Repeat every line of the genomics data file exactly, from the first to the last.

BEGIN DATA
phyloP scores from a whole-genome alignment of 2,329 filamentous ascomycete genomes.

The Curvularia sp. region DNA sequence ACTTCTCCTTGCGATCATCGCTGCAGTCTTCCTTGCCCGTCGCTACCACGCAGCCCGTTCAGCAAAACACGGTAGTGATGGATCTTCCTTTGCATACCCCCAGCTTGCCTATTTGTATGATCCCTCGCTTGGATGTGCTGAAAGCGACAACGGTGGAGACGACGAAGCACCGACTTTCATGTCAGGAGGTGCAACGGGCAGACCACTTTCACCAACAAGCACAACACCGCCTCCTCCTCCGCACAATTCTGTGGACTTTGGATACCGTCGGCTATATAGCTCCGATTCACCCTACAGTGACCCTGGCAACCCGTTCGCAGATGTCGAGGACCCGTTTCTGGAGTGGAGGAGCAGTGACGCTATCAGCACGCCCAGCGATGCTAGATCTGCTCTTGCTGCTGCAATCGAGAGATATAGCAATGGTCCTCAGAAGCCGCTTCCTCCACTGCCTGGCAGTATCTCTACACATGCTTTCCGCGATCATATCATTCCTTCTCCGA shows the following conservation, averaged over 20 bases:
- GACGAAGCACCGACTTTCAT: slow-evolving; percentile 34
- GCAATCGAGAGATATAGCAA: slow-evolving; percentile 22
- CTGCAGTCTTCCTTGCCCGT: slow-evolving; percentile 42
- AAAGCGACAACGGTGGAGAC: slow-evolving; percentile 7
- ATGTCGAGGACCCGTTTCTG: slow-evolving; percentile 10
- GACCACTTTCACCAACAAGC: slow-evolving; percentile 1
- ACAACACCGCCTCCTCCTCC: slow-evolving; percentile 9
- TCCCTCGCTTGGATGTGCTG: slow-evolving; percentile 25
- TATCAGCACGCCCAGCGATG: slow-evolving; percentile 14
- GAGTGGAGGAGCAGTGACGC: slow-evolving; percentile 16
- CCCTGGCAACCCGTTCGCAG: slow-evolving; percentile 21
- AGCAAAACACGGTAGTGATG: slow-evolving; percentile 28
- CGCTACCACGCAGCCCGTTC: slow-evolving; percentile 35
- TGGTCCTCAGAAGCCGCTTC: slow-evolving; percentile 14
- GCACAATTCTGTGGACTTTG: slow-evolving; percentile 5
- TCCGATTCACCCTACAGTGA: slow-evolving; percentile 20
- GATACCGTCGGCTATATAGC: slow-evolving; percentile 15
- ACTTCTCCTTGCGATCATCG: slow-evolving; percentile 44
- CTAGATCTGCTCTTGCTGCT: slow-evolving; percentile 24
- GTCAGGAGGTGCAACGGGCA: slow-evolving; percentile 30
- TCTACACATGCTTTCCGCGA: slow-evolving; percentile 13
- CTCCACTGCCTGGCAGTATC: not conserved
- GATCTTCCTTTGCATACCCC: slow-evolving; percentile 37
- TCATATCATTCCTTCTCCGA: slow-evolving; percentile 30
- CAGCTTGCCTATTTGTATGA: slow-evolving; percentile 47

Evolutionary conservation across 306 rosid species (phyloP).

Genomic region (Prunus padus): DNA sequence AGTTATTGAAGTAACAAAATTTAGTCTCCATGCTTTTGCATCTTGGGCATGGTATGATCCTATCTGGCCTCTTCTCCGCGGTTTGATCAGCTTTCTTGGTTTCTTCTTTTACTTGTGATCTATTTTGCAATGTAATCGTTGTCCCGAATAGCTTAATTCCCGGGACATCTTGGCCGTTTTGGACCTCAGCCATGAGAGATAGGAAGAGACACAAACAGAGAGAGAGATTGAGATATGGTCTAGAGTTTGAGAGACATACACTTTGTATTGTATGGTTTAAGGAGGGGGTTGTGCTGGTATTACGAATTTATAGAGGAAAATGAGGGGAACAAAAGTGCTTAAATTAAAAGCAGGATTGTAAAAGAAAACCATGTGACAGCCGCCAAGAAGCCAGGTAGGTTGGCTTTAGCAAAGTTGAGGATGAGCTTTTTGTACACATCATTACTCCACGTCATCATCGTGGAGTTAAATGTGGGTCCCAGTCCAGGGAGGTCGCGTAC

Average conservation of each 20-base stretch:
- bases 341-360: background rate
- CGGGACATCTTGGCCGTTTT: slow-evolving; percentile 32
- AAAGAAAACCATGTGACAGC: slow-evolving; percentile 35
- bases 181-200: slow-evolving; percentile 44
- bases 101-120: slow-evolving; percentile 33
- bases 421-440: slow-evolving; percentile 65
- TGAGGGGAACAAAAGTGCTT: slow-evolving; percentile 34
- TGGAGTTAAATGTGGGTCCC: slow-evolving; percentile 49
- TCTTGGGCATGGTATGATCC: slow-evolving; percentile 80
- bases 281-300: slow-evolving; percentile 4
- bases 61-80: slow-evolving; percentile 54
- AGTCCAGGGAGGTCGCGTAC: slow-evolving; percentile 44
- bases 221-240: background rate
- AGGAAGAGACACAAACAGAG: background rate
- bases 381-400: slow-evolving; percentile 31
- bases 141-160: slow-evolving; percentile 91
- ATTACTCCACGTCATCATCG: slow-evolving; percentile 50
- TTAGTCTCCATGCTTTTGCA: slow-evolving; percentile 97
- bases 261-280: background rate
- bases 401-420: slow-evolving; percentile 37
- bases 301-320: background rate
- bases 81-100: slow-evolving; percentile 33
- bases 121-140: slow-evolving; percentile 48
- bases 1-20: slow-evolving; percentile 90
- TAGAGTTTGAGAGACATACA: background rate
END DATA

phyloP scores from a whole-genome alignment of 2,329 filamentous ascomycete genomes.

The Curvularia sp. region DNA sequence ACTTCTCCTTGCGATCATCGCTGCAGTCTTCCTTGCCCGTCGCTACCACGCAGCCCGTTCAGCAAAACACGGTAGTGATGGATCTTCCTTTGCATACCCCCAGCTTGCCTATTTGTATGATCCCTCGCTTGGATGTGCTGAAAGCGACAACGGTGGAGACGACGAAGCACCGACTTTCATGTCAGGAGGTGCAACGGGCAGACCACTTTCACCAACAAGCACAACACCGCCTCCTCCTCCGCACAATTCTGTGGACTTTGGATACCGTCGGCTATATAGCTCCGATTCACCCTACAGTGACCCTGGCAACCCGTTCGCAGATGTCGAGGACCCGTTTCTGGAGTGGAGGAGCAGTGACGCTATCAGCACGCCCAGCGATGCTAGATCTGCTCTTGCTGCTGCAATCGAGAGATATAGCAATGGTCCTCAGAAGCCGCTTCCTCCACTGCCTGGCAGTATCTCTACACATGCTTTCCGCGATCATATCATTCCTTCTCCGA shows the following conservation, averaged over 20 bases:
- GACGAAGCACCGACTTTCAT: slow-evolving; percentile 34
- GCAATCGAGAGATATAGCAA: slow-evolving; percentile 22
- CTGCAGTCTTCCTTGCCCGT: slow-evolving; percentile 42
- AAAGCGACAACGGTGGAGAC: slow-evolving; percentile 7
- ATGTCGAGGACCCGTTTCTG: slow-evolving; percentile 10
- GACCACTTTCACCAACAAGC: slow-evolving; percentile 1
- ACAACACCGCCTCCTCCTCC: slow-evolving; percentile 9
- TCCCTCGCTTGGATGTGCTG: slow-evolving; percentile 25
- TATCAGCACGCCCAGCGATG: slow-evolving; percentile 14
- GAGTGGAGGAGCAGTGACGC: slow-evolving; percentile 16
- CCCTGGCAACCCGTTCGCAG: slow-evolving; percentile 21
- AGCAAAACACGGTAGTGATG: slow-evolving; percentile 28
- CGCTACCACGCAGCCCGTTC: slow-evolving; percentile 35
- TGGTCCTCAGAAGCCGCTTC: slow-evolving; percentile 14
- GCACAATTCTGTGGACTTTG: slow-evolving; percentile 5
- TCCGATTCACCCTACAGTGA: slow-evolving; percentile 20
- GATACCGTCGGCTATATAGC: slow-evolving; percentile 15
- ACTTCTCCTTGCGATCATCG: slow-evolving; percentile 44
- CTAGATCTGCTCTTGCTGCT: slow-evolving; percentile 24
- GTCAGGAGGTGCAACGGGCA: slow-evolving; percentile 30
- TCTACACATGCTTTCCGCGA: slow-evolving; percentile 13
- CTCCACTGCCTGGCAGTATC: not conserved
- GATCTTCCTTTGCATACCCC: slow-evolving; percentile 37
- TCATATCATTCCTTCTCCGA: slow-evolving; percentile 30
- CAGCTTGCCTATTTGTATGA: slow-evolving; percentile 47

Evolutionary conservation across 306 rosid species (phyloP).

Genomic region (Prunus padus): DNA sequence AGTTATTGAAGTAACAAAATTTAGTCTCCATGCTTTTGCATCTTGGGCATGGTATGATCCTATCTGGCCTCTTCTCCGCGGTTTGATCAGCTTTCTTGGTTTCTTCTTTTACTTGTGATCTATTTTGCAATGTAATCGTTGTCCCGAATAGCTTAATTCCCGGGACATCTTGGCCGTTTTGGACCTCAGCCATGAGAGATAGGAAGAGACACAAACAGAGAGAGAGATTGAGATATGGTCTAGAGTTTGAGAGACATACACTTTGTATTGTATGGTTTAAGGAGGGGGTTGTGCTGGTATTACGAATTTATAGAGGAAAATGAGGGGAACAAAAGTGCTTAAATTAAAAGCAGGATTGTAAAAGAAAACCATGTGACAGCCGCCAAGAAGCCAGGTAGGTTGGCTTTAGCAAAGTTGAGGATGAGCTTTTTGTACACATCATTACTCCACGTCATCATCGTGGAGTTAAATGTGGGTCCCAGTCCAGGGAGGTCGCGTAC

Average conservation of each 20-base stretch:
- bases 341-360: background rate
- CGGGACATCTTGGCCGTTTT: slow-evolving; percentile 32
- AAAGAAAACCATGTGACAGC: slow-evolving; percentile 35
- bases 181-200: slow-evolving; percentile 44
- bases 101-120: slow-evolving; percentile 33
- bases 421-440: slow-evolving; percentile 65
- TGAGGGGAACAAAAGTGCTT: slow-evolving; percentile 34
- TGGAGTTAAATGTGGGTCCC: slow-evolving; percentile 49
- TCTTGGGCATGGTATGATCC: slow-evolving; percentile 80
- bases 281-300: slow-evolving; percentile 4
- bases 61-80: slow-evolving; percentile 54
- AGTCCAGGGAGGTCGCGTAC: slow-evolving; percentile 44
- bases 221-240: background rate
- AGGAAGAGACACAAACAGAG: background rate
- bases 381-400: slow-evolving; percentile 31
- bases 141-160: slow-evolving; percentile 91
- ATTACTCCACGTCATCATCG: slow-evolving; percentile 50
- TTAGTCTCCATGCTTTTGCA: slow-evolving; percentile 97
- bases 261-280: background rate
- bases 401-420: slow-evolving; percentile 37
- bases 301-320: background rate
- bases 81-100: slow-evolving; percentile 33
- bases 121-140: slow-evolving; percentile 48
- bases 1-20: slow-evolving; percentile 90
- TAGAGTTTGAGAGACATACA: background rate